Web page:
Scenario Planning for a Lightning Provider
This gist is an outline of a likely scenario within South Africa, a developing country with a strong interest in Bitcoin & blockchain technologies.
Although it is expected within the LN community that users & merchants will run their own nodes, and fund their own channels, this approach seems to require a level of familiarity with the concepts and technology beyond the comprehension of the average joe, along with a level of access to bitcoin for channel funding purposes that is outside the financial reach of most in this country.
It's far more likely that mainstream adoption will come via parallels to existing widespread usage models, such as:
- buying and loading prepaid airtime, via cash & EFT
- linking credit card(s) to Snapscan, and paying by scanning a QR code.
A model I can see happening is a service provider makes an app available for a smartphone.
First, users download the app, sign up to become customers of the provider.
Then they proceed with two primary requirements:
- FICA requirements (AML/KYC information)
- Link a credit card
- Make an EFT deposit
- Make a cash purchase for a voucher code, which can be entered into the app
The provider would then verify the information provided, and based on funding and a unique app ID, setup a channel to the client, which is pre-funded in favour the client relative to the amount of money they deposited with the provider.
The client could then make use of the app to make instant payments.
Whenever the client ran low in balance, they would add further funding to the provider via credit card, EFT payment, or cash purchase of a voucher code from a vendor. The provider would then send more Bitcoin to their side over the existing payment channel.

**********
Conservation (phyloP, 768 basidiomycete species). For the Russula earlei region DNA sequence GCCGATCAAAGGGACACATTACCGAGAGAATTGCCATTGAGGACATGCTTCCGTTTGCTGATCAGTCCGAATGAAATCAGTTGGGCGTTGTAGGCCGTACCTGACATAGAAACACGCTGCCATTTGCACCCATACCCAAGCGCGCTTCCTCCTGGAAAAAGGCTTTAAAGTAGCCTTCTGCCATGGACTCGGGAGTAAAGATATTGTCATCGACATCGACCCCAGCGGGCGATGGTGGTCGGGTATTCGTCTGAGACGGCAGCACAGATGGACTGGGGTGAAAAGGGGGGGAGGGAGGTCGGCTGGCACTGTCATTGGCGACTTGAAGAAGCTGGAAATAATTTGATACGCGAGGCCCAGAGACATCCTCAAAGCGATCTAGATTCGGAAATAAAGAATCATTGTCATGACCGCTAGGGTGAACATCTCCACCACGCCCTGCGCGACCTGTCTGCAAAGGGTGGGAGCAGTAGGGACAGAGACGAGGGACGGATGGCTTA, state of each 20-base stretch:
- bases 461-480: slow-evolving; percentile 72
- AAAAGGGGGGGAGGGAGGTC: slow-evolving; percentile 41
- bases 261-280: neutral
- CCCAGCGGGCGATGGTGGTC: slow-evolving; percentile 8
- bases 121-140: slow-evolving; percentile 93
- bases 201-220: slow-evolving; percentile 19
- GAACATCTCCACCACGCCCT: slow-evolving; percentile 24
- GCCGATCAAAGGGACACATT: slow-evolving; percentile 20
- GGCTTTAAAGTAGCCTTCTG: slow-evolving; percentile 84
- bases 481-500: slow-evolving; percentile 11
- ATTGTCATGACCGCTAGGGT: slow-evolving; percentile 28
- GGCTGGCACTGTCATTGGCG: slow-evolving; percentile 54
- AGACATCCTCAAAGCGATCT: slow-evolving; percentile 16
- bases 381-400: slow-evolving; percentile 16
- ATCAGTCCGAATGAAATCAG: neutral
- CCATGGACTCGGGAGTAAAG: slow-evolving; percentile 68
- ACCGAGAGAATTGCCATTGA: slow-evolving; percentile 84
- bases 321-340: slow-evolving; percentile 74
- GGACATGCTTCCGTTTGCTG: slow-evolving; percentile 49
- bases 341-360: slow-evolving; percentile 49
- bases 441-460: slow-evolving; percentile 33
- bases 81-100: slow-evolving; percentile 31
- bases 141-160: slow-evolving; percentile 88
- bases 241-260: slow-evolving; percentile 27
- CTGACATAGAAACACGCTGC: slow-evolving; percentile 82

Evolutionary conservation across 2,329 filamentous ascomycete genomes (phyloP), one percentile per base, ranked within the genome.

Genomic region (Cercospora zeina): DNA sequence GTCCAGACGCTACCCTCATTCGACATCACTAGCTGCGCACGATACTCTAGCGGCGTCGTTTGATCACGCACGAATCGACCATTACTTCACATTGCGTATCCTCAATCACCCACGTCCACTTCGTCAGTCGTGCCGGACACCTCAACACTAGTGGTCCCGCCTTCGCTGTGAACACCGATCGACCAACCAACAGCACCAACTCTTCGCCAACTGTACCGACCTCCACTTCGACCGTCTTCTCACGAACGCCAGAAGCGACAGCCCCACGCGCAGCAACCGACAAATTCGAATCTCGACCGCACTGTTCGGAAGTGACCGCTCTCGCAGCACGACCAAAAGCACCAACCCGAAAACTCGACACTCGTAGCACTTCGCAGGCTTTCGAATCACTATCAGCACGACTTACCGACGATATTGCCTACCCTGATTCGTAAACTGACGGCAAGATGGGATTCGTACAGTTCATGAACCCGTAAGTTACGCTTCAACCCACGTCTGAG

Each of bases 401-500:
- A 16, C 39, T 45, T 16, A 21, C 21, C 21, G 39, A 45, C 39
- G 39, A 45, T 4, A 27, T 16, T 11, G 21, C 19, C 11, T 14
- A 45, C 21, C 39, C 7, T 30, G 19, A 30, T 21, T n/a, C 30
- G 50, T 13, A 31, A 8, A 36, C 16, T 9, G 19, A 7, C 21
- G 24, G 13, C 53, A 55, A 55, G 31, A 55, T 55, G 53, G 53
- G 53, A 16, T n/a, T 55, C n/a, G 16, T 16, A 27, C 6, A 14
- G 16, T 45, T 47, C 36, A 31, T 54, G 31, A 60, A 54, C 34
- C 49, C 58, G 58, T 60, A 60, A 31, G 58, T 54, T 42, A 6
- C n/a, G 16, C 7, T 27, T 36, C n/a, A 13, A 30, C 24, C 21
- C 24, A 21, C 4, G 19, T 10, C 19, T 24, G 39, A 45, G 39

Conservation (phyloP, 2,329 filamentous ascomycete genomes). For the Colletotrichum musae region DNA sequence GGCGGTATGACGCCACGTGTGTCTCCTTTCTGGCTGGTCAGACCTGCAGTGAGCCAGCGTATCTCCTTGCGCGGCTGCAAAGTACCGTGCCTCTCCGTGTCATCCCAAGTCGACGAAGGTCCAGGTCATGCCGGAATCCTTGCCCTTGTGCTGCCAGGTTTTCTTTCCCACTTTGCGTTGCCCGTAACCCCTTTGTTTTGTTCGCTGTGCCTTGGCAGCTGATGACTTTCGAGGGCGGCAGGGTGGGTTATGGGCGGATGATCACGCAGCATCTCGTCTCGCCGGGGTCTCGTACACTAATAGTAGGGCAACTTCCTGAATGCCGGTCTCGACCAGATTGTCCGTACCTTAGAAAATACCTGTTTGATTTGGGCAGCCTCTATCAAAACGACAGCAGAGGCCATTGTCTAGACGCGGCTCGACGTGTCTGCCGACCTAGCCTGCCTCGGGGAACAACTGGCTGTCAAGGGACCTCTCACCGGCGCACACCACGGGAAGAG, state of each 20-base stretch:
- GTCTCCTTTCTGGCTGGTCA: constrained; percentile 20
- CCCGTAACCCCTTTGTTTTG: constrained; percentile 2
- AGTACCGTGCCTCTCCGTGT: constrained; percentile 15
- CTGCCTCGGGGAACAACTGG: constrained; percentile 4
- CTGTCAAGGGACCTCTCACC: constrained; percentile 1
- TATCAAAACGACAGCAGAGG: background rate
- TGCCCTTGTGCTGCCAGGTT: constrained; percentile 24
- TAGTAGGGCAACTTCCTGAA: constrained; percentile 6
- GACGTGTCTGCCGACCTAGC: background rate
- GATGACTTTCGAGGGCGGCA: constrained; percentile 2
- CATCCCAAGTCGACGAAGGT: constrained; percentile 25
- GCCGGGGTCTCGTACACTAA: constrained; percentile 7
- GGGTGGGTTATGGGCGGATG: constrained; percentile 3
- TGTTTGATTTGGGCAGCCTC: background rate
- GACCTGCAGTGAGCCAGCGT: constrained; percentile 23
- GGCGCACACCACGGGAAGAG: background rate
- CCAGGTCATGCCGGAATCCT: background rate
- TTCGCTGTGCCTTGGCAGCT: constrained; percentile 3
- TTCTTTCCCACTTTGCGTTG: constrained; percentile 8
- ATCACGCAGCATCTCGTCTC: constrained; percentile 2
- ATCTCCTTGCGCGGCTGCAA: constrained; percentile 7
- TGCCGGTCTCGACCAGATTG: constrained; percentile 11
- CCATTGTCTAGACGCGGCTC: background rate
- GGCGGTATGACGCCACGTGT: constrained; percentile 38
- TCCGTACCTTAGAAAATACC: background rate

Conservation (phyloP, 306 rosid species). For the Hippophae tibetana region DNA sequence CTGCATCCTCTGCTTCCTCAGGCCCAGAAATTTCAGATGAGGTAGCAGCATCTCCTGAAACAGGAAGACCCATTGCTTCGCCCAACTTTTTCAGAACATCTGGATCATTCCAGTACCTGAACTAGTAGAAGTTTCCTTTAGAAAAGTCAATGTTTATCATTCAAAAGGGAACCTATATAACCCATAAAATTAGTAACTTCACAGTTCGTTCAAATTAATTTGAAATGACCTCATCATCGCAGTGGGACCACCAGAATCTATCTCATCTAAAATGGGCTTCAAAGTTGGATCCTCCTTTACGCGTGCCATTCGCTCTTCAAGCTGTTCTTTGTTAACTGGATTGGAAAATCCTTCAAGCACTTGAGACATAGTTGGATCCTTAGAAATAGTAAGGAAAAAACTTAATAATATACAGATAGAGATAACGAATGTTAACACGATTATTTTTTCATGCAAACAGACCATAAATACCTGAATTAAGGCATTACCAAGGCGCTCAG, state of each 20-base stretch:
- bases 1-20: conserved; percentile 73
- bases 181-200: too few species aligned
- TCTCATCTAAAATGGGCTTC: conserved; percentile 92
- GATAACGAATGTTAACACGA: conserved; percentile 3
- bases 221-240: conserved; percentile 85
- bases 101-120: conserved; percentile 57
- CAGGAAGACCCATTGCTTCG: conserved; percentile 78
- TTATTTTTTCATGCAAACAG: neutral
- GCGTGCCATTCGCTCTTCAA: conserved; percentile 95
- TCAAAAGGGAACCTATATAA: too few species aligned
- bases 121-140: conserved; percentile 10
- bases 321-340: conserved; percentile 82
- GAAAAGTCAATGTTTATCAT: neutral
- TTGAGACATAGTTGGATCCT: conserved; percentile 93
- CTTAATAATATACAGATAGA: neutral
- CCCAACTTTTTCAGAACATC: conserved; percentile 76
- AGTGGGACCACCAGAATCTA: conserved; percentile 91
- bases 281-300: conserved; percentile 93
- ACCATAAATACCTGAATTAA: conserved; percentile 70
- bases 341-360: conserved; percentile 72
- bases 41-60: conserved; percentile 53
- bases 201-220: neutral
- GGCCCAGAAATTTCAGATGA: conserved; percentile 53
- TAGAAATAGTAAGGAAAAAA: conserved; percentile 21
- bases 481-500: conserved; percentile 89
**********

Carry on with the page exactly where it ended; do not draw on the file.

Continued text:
The provider would have to ensure there were sufficient funded channels to the rest of the network, and with this being a costly exercise, only large players with deep pockets would be able to do this.
The provider could also provide services to merchants, in terms of node setup, LN channels, and cashing out Bitcoin received for cash.
The provider would generate an income from commission on the buying/selling of Bitcoin to fund client & merchant channels, along with fees from channels, and other value-added services in the setup of merchant facilities.
The benefits of this model is it removes the technical barriers to entry for instant payments over the Bitcoin network.
A user need only download an app, complete the AML/KYC requirements, and fund via already familiar methods.
They do not need to know very much about Bitcoin to make use of a QR code scanner to make payments.
They do not need to calculate pricing in a volatile market - the app could simply show a Rand value, which may fluctuate.
LN providers become 'another bank', but it is arguable whether this is a pitfall or not, because for the bulk of the bitcoin illiterate, it doesn't matter. They are expecting a bank.
Additional possibilities may exist in terms of providing credit to suitably credit-worthy individuals. The LN provider could do a credit check and prefund channels on a credit basis, with settlements coming from a monthly debit order.
This might be suitable for micro-loan facilities, where the risk of loss is not financially significant because the volume provided is so low - sufficient for a few small purchases only.
In an ideal world people would have control of their private keys and wouldn't be dependent on providers.
Providers would also want to retain customers, and likely seek ways of preventing customers from closing channels with funds in their favour, and using the bitcoin elsewhere.